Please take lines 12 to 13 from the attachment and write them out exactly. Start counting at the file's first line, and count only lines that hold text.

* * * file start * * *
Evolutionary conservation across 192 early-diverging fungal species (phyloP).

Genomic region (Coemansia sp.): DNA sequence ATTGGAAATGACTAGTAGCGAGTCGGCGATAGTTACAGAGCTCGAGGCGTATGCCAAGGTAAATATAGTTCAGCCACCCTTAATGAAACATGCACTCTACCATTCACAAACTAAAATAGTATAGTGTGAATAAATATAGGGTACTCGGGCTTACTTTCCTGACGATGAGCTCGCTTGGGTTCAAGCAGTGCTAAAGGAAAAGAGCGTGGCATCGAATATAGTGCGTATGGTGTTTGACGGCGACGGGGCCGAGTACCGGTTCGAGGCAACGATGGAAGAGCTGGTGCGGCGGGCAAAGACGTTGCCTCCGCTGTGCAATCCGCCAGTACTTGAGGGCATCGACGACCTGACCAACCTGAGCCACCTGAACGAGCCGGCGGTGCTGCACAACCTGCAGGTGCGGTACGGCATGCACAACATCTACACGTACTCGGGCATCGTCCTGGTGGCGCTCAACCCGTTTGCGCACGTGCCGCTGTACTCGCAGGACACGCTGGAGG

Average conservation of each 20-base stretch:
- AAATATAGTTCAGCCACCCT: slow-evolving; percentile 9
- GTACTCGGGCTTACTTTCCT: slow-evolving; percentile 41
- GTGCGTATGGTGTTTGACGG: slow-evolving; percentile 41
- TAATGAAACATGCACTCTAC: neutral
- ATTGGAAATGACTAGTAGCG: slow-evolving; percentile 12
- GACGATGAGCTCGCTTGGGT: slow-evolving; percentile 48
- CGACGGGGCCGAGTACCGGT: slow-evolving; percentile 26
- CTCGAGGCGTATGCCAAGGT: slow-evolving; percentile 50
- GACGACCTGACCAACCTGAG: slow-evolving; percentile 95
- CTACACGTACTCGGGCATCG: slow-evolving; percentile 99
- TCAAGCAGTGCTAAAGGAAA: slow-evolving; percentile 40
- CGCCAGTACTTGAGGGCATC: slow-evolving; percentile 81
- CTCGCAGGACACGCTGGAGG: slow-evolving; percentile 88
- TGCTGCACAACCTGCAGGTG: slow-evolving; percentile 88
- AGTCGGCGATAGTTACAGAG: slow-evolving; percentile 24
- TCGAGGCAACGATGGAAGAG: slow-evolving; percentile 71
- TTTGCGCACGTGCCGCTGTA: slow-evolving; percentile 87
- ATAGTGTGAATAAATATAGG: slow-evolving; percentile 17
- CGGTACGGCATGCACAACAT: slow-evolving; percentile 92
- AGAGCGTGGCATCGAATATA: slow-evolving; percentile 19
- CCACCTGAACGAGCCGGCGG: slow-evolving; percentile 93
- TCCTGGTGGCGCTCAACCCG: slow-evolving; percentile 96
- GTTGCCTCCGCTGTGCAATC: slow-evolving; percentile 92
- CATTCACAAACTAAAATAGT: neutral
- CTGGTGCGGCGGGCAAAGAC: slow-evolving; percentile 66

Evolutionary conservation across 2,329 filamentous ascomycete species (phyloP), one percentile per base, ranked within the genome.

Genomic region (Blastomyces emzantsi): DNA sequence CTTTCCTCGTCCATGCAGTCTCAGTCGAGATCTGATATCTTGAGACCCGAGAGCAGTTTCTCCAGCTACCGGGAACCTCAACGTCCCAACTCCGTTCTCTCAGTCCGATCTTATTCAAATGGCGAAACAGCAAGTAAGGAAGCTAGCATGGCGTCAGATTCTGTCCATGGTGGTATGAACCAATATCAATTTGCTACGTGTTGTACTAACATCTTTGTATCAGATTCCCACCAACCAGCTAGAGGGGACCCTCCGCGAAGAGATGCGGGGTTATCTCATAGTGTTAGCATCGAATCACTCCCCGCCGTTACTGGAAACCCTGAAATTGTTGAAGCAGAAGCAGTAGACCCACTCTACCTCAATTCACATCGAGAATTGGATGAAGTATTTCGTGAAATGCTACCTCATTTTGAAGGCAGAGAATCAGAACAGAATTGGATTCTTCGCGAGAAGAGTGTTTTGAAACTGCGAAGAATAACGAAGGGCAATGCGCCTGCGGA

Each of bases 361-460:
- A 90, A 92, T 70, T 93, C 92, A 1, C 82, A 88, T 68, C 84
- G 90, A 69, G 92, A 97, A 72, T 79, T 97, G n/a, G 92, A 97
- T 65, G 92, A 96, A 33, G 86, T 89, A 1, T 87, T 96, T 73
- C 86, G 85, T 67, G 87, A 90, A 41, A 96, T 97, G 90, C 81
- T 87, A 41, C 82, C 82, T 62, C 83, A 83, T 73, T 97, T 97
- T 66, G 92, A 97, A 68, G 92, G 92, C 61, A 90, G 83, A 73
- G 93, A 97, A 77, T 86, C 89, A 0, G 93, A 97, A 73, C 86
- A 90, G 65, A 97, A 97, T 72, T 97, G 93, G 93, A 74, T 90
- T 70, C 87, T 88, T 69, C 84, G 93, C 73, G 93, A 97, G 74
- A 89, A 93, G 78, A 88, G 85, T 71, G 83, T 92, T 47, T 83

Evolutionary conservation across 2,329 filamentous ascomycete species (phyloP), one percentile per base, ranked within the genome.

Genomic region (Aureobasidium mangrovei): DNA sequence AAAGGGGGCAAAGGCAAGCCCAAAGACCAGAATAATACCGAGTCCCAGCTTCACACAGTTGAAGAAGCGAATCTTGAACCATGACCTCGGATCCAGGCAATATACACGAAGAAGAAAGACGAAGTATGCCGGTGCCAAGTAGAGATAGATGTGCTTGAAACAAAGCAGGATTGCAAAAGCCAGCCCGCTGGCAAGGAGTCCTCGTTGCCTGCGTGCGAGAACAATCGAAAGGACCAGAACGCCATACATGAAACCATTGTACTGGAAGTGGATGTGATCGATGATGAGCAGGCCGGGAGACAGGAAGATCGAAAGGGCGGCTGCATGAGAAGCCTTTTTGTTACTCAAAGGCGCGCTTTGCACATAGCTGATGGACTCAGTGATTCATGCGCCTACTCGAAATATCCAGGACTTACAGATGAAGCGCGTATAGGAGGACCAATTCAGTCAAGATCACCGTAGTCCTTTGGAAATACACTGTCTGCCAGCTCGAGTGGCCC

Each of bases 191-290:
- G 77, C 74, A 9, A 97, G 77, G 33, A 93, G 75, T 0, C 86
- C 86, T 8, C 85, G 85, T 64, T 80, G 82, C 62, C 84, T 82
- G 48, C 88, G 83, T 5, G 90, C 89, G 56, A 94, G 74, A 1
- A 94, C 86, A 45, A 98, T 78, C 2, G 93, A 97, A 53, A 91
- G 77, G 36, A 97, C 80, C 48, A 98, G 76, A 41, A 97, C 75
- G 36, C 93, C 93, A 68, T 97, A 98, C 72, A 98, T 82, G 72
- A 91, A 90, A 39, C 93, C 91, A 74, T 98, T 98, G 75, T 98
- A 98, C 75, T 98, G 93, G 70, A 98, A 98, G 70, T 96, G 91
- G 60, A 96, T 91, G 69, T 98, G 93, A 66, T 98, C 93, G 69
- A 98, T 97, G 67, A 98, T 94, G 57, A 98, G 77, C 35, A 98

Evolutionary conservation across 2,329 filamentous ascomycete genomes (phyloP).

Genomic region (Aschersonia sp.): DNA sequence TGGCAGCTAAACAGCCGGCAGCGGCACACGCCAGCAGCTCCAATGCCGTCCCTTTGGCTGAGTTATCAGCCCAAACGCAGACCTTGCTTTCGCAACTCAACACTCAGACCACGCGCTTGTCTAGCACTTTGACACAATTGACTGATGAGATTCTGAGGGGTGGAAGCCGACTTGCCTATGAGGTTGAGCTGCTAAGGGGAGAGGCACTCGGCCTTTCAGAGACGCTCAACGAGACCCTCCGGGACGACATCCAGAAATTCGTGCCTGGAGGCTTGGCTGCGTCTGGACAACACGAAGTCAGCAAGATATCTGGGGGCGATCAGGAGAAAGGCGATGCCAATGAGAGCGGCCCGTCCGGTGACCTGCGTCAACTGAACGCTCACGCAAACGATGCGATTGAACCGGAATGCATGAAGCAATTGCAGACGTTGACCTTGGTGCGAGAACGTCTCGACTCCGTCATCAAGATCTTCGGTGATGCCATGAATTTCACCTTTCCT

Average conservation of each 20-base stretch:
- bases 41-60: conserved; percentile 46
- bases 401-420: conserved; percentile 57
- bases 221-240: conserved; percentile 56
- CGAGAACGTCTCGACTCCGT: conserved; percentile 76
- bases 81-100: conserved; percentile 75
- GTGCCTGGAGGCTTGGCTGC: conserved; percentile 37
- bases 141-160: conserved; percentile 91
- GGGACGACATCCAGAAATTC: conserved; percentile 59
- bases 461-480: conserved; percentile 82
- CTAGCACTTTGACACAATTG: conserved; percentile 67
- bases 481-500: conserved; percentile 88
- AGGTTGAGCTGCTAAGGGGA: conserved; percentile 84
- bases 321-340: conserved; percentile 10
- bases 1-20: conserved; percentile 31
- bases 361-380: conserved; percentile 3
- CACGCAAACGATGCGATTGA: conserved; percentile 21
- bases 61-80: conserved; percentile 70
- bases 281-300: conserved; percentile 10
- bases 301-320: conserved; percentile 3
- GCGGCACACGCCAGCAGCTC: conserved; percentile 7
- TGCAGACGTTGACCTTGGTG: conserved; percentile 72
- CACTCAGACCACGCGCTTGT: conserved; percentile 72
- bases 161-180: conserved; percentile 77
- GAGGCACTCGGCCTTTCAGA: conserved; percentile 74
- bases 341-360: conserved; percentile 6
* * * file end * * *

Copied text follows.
- GACGACCTGACCAACCTGAG: slow-evolving; percentile 95
- CTACACGTACTCGGGCATCG: slow-evolving; percentile 99